I Love Lucy and The Honeymooners are the only thing from around this time period that I can compare it to, but neither one of them are this blatantly corny. And I don't like corny if it's unintentional. Also, is it just me, or is it a complete, unabashed rip off of Dickens' A Christmas Carol to have a "higher being" show you past, present, and future around Christmas time? "Every time a bell rings, an angel gets his wings." Well, every time this movie is on, Allen gets an impulse to set his TV on fire.

So there they are. My 7 most despised films for the holidays. Hopefully your favorite is not on the list, but if it is, let me have it. I probably deserve it. And please feel free to add to the list in the comments. Or just let me know what you think. I limited my list to movies that had theatrical releases, but feel free to branch out to the made-for-TV awfulness. I'd love to hear about some of those too.

Oh, and MERRY CHRISTMAS from the whole WSF gang. We love ya!

7 Favorite Holiday Films

Every year around the holidays, Hollywood decides they are going to do us all a major solid and pump out a few festive films to make our Halloween candy a little sweeter, Thanksgiving dinner a little more filling, and Christmas presents more shiny and fun. Most of these movies are really, really awful, but some of them are downright unwatchable. However, over the years, there have been a few gems sift through the cracks of boring, mediocre cheesiness. I've put together a list of seven of my favorite holiday movies that I feel are the most enjoyable. And trust me, there ain't many...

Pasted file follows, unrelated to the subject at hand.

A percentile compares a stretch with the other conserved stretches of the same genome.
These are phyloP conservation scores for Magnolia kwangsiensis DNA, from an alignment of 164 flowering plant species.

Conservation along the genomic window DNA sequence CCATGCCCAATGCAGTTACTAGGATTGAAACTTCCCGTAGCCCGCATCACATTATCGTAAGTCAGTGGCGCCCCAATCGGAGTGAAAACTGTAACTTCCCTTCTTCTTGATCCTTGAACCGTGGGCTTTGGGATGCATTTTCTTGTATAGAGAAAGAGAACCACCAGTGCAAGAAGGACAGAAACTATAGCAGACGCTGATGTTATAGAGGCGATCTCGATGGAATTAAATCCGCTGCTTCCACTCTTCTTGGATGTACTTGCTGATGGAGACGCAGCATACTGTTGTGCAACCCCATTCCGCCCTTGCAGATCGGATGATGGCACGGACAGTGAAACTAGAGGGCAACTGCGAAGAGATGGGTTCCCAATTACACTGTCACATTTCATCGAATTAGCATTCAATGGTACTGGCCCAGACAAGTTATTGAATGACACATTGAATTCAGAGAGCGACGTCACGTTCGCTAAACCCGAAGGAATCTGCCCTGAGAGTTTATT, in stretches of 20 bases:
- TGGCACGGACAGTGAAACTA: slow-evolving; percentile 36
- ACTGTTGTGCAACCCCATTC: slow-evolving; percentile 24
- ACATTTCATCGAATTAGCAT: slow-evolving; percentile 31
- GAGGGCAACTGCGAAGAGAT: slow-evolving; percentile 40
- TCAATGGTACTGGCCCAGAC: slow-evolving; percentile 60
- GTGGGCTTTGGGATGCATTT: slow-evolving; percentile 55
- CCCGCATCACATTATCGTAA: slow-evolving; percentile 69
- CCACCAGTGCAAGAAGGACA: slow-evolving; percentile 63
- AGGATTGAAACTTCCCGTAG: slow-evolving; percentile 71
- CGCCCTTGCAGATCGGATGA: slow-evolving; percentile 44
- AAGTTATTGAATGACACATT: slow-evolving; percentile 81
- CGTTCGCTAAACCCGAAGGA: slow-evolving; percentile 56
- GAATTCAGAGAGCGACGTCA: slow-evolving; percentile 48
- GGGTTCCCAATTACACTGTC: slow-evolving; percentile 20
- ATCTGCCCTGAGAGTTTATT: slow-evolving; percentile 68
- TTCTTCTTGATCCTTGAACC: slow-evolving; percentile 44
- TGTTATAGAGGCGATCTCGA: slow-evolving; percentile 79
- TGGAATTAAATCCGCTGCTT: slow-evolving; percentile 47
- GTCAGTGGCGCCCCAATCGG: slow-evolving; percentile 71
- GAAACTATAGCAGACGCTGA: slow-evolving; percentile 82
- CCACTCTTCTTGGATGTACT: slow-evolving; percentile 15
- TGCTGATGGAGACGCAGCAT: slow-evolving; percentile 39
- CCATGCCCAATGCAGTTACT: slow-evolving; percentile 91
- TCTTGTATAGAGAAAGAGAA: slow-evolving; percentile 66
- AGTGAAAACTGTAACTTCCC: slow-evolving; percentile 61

Kevin McCallister became iconic for all kids in the late 80's/early 90's. He was a voice for those of us who are "tweeners" of Generation X and Y. He was smart, independent, sassy. He took on his bully brother. He took on his creepy uncle. He took on his fear of the furnace in the basement and of his terrifying neighbor. He took on the "Wet Bandits". Kevin was, for me, exactly how I wanted adults to see me as a kid. I'm not sure if he actually gave us more of a voice, but I definitely felt like he did. The script was clever, the story was solid, and there was just enough sappiness to keep the "reason for the season" theme relevant without being dominant. I watched it again this week with my 12-year-old daughter, and it still held up for her and for me.


One thing you will quickly learn about me, if you don't know already, is that I could possibly be the biggest geek fora really good "Bad A" movie. And there are few guys that have pulled it off as well as Bruce Willis as "John McClane". Any guy that can make the phrase "Yippee-ki-yay" that cool is going to be at the top of the list. Walking across the broken glass bare foot. Sending a "Ho Ho Ho" message in blood on the dead thug's sweat shirt. Talking "I killed your brother" smack to the baddest of the gang while he's LOSING the fight. Just writing this and thinking about all of these classic moments, I'm smiling. And for those that might be questioning whether or not this is an actual "holiday movie", Argyle listening to "Christmas in Hollis" by Run DMC in one of the movies opening scenes should seal it for you. If you still don't agree, then as Johnny McClane would tell you, "Lets see you take THIS under advisement, jerkweed."


This is easily the most quoted movie in my household. And it doesn't even matter if it's Christmas, July, at Wal-Mart, or in church, we wear the script of Christmas Vacation out! In my opinion, it's the best of the Vacation series. Cousin Eddy (Randy Quaid) is on his "A" game. Chevy Chase's physical comedy, which I believe is typically underrated, is impossible to overlook in this one, and it's at it's best. The demented, nutty old people are perfect caricatures of folks we've spent holidays with. If your family does not have a tradition to watch this one during the holidays, then this is the year to start one.